SAN ANTONIO - The CPS Energy board of trustees approved a new policy Monday aimed at stopping lavish spending on meals that had enraged ratepayers.
It's the result of my investigation last February into extravagant meals by the municipally owned utility. But now I’ve uncovered more pricey perks you're paying for, including $500 a night hotel stays and first class airfare for CEO Doyle Beneby.
Recently released travel records show Beneby stays at some of the finest and most expensive hotels. His travel receipts from last year include several one night stays at swanky Four Seasons hotels in several different cities. In Philadelphia his overnight stay cost $558. In Chicago it cost $548. In Austin it cost $454. During a stay in Washington DC the chief executive officer stayed at the prestigious Mayflower hotel. The tab for one night there was $507.
The records also reveal that when Beneby flies, it's often first class. The utility says the expensive flights, many over $1000, are only booked when his busy schedule won't allow for a cheaper flight.
“Well some of those issues, I compensated the company myself,” said Beneby before Monday’s board meeting.
He’s talking about his $5,000 reimbursement to ratepayers he made after my initial investigation into his meal expenses. Beneby now indicates he may pay back more for these travel expenses. He’s also likely to be making cheaper travel plans in the future as the board looks to change the utility’s travel rules.
“That policy is actually in the cue to be reviewed and revised as we speak,” said Beneby. “So, I feel confident in, just as in meals and other policies, that we'll come out with something that comports more to public expectations.”
I also recently discovered that a new employee was recently added to Beneby's staff that has some CPS employees crying foul based on several emails I received about the hire.
The new addition to Beneby’s had been a waitress at Fleming’s Steak House where Beneby liked to dine at ratepayer’s expense before the controversy over his expenses erupted in February. Sources at the restaurant tell me Beneby would always ask for her (we’ve decided not to name the individual) to wait on him. Now the former waitress makes $60,000 a year preparing Beneby for meetings and community outreach, including scheduling his speaking engagements. The public utility never posted the job opening.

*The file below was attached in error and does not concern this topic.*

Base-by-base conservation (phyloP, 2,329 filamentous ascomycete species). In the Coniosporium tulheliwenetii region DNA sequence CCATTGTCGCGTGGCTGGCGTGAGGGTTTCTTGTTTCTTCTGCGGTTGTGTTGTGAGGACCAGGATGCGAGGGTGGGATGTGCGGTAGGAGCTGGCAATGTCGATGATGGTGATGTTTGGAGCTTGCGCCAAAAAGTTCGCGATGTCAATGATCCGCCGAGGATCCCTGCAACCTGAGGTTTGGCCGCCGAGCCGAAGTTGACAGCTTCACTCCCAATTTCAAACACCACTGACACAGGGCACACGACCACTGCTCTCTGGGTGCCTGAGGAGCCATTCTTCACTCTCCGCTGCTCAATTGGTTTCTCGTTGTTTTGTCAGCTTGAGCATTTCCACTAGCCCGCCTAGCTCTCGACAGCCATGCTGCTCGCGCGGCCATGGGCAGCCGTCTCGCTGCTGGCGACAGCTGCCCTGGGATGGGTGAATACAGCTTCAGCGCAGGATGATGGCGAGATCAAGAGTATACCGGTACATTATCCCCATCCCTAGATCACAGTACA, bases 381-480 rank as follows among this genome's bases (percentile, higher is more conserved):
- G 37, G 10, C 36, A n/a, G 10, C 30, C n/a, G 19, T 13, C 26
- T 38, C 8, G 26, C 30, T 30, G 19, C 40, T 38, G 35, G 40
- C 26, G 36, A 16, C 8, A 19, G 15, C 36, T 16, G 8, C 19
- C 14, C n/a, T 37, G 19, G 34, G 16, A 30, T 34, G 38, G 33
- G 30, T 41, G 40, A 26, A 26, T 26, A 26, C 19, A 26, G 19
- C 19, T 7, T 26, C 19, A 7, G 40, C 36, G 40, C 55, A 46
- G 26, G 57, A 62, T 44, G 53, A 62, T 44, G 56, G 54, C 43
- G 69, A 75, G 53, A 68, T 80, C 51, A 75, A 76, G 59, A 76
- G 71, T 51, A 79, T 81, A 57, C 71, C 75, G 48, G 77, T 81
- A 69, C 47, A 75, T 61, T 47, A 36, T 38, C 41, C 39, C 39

An internal email from CPS Energy’s human resources director last November says "Doyle has identified a staffing need and selected an individual for this role."
The CEO denies orchestrating the hire.
“With respect to the email, I didn't say anything. In fact, I think, as natural in any organization, anything that emanates from my office quite often has my name attached to it,” insisted Beneby. “But I cannot answer many specifics of that case, but I do know it's not unusual to hire without posting.”
The utility’s spokesperson says Beneby's assistant attended some of those Fleming’s dinners and was the one who recommended the waitress for the position. But now because of my investigation CPS has on Monday also voted unanimously to change its hiring policy. Jobs like the one in Beneby's office will now be required to be posted in the future.